The next thing we're going to do is rescale our data. Now, one thing that is important when you do train, test, split and rescaling is to fit and transform your training data and then transform just your test data. So, this is exactly what we're gonna do and the reason for this is you don't want to assume that you know the scale of your test data, so you transform everything but you only fit, so you learn what the range of data is from your training data. Practically what his means means that in the new scaled variables, we will be between zero and one up to here and the test data will be slightly bigger but that's okay. These are our new scaled data points and then the next thing we do is we define our target variable to be the next point with respect to each point, so we're building a model that given this number will predict this one and then given this number will predict this one and then given this number will predict this one. So, our model learns from the previous value and this is why we take the scaled values for training up to the second to last one and those are our training data and our training labels for our regression, for our forecasting are gonna be the same data but shifted by one. Okay, the first model we're going to build is a fully connected model with one input and one output. We use the mean_squared_error because it's a regression problem and we set an inner layer of 12 nodes. So, this is what our model looks like. We have two layers, the first one has 12 nodes and one input and the second one is the output node and has only one.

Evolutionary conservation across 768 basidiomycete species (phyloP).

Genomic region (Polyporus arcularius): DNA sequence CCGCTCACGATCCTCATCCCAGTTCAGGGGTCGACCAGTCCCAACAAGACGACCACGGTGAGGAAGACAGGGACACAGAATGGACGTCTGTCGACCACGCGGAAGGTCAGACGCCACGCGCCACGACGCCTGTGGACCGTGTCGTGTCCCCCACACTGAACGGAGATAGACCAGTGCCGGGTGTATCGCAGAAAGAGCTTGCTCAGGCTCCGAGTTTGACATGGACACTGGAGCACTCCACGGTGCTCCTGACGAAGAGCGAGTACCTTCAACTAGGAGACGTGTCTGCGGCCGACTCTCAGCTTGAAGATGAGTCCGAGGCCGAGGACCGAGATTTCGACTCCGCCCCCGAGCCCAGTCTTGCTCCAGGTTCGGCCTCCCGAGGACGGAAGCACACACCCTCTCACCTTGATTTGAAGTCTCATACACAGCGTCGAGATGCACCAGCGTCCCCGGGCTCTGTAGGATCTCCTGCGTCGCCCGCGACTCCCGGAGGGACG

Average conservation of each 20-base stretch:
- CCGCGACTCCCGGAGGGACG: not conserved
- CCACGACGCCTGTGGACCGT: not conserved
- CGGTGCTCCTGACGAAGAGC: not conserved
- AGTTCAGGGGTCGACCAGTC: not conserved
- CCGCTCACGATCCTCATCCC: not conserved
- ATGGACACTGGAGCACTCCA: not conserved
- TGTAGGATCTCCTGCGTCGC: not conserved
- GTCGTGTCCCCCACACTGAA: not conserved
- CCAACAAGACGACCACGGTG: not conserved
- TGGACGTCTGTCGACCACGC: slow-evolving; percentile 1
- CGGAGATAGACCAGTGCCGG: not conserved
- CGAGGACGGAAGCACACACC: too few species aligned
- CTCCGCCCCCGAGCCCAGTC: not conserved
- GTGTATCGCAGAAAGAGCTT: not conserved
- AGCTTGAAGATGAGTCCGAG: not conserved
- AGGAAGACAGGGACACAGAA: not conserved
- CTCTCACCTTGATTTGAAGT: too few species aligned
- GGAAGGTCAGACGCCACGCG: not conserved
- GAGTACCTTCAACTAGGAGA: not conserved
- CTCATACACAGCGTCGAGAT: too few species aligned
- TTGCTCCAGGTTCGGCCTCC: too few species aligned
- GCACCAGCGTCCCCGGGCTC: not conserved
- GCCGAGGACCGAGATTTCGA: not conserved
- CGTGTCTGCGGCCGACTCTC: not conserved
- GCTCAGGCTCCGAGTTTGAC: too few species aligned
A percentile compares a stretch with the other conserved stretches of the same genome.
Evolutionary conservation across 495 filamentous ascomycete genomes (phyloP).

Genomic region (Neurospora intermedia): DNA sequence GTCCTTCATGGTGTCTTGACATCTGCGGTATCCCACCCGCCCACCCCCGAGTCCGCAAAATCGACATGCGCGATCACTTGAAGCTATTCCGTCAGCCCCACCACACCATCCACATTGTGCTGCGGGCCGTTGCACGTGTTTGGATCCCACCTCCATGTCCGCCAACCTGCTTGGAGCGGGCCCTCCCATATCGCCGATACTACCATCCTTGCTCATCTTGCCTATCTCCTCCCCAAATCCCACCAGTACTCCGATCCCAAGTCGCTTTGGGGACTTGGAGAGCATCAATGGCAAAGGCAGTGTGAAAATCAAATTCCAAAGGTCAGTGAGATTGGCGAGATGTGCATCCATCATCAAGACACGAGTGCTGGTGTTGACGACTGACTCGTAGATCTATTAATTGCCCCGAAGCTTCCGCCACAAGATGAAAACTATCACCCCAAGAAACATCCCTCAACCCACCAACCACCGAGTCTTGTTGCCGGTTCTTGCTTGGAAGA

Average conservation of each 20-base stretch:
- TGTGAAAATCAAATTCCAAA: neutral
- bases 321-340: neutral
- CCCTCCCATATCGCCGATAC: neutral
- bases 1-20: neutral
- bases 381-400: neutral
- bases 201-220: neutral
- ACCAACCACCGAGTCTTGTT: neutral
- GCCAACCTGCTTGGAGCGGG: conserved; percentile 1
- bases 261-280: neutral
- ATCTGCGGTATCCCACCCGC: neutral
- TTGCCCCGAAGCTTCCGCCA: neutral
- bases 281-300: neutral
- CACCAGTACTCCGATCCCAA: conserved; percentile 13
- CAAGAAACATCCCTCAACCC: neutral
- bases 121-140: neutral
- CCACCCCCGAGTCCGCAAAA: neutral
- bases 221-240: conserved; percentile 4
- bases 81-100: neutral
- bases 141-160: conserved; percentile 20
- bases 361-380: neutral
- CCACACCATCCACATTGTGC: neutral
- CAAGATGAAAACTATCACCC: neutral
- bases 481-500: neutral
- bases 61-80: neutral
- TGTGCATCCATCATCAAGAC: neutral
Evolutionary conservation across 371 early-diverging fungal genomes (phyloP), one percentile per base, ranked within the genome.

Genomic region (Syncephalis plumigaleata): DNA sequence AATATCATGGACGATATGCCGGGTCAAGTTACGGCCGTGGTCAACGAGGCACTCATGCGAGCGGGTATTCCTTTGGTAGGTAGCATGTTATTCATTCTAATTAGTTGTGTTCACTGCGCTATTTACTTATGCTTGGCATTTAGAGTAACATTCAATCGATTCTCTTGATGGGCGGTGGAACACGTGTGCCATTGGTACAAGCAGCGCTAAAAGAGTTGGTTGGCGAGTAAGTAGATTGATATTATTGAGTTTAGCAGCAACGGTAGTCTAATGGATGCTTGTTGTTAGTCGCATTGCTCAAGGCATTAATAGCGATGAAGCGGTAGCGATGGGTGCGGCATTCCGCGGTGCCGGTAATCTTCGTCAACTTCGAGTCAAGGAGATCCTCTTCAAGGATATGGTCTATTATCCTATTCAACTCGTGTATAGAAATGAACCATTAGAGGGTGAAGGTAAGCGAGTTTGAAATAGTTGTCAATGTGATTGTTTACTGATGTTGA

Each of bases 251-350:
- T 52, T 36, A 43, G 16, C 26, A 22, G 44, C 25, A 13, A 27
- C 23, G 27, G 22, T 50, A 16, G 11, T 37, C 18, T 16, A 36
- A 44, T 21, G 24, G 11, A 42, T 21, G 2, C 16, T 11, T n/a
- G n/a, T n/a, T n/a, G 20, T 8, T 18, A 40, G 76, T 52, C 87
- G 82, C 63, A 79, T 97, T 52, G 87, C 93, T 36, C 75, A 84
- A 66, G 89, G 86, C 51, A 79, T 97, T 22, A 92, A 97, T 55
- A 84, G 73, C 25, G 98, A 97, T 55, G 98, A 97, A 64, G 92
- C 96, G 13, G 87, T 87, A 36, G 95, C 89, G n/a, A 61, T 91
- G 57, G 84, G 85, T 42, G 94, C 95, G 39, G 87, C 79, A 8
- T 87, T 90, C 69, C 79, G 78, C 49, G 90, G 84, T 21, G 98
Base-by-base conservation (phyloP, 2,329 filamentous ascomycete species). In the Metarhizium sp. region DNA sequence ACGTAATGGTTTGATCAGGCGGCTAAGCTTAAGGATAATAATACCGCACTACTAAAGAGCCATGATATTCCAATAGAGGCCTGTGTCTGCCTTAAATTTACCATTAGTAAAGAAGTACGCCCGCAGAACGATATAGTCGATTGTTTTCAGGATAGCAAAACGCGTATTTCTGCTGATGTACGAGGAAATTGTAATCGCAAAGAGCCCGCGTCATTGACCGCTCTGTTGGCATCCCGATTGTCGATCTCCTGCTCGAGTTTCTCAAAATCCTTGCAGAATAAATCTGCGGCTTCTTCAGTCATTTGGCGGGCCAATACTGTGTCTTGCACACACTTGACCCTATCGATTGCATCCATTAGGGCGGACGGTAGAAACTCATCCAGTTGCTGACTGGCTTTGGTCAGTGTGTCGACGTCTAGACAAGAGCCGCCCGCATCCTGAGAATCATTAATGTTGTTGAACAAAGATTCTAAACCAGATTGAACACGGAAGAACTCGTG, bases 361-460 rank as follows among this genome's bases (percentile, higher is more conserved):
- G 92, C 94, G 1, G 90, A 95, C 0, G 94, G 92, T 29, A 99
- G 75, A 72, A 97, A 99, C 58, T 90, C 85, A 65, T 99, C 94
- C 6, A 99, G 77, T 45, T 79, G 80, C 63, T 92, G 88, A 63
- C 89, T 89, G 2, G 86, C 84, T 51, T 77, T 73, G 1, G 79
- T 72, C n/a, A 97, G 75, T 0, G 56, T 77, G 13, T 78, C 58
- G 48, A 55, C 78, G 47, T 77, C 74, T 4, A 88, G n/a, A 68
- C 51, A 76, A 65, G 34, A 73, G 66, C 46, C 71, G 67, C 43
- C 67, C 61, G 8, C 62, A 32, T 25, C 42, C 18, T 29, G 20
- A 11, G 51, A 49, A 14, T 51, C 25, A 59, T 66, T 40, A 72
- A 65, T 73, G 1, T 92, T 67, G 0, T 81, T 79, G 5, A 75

Notice that the second layer doesn't have an activation function because this is a regression problem and so, we want this node to be able to output any value. We also set the EarlyStopping callback now that we know about it and we run our training. So, as you can see, the loss is decreasing, so our model is learning from our data but at some point, it stops learning, so 20 epochs is the maximum but we got far and the EarlyStopping callback stopped the training. Since we've split the data into training and testing, we can predict the values for X_test and compare them with the actual value. So, as you can see, our model is not really good. It's essentially repeating the previous value which is actually really bad. As you can see, the two curves are shifted, so our model learn to mirror what the input is and not so well either. The fully connected model is not really able to predict the future from the single previous value. This is why we will need to use recurring neural networks in order to have some better results, so thank you for watching and see you in the next video.
I am a Data Science consultant and trainer. With Catalit I help companies acquire skills and knowledge in data science and harness machine learning and deep learning to reach their goals. With Data Weekends I train people in machine learning, deep learning and big data analytics. I served as lead instructor in Data Science at General Assembly and The Data Incubator and I was Chief Data Officer and co-founder at Spire, a Y-Combinator-backed startup that invented the first consumer wearable device capable of continuously tracking respiration and activity. I earned a joint PhD in biophysics at University of Padua and Université de Paris VI and graduated from Singularity University summer program of 2011.